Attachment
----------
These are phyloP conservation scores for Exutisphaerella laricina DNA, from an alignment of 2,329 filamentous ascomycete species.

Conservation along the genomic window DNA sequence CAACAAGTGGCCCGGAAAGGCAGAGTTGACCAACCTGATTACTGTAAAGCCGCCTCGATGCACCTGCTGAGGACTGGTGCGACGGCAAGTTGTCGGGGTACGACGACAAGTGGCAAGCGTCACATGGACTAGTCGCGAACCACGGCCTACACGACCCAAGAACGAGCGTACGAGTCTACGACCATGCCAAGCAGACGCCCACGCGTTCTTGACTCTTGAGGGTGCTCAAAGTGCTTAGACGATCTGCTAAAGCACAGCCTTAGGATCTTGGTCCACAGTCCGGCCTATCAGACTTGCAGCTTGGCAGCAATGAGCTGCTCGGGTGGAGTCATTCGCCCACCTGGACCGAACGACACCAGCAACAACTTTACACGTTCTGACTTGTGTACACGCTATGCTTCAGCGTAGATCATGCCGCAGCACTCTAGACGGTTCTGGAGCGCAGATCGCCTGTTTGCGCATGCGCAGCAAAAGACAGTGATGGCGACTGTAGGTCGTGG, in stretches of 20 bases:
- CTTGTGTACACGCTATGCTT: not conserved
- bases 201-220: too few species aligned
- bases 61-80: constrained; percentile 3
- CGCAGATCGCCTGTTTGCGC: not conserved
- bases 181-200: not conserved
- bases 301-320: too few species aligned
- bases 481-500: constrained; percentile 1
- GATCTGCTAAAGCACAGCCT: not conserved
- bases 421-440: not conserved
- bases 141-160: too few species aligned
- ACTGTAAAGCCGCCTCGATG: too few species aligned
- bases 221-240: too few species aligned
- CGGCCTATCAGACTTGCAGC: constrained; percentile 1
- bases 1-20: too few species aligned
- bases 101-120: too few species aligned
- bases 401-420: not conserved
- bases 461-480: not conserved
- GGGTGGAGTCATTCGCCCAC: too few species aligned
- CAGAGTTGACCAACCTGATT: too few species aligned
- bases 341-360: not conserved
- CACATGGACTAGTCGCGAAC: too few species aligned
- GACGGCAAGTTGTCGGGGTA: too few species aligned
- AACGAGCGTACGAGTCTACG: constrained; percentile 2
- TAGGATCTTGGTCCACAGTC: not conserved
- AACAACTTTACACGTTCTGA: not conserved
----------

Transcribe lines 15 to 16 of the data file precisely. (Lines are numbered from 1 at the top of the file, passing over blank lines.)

- CGGCCTATCAGACTTGCAGC: constrained; percentile 1
- bases 1-20: too few species aligned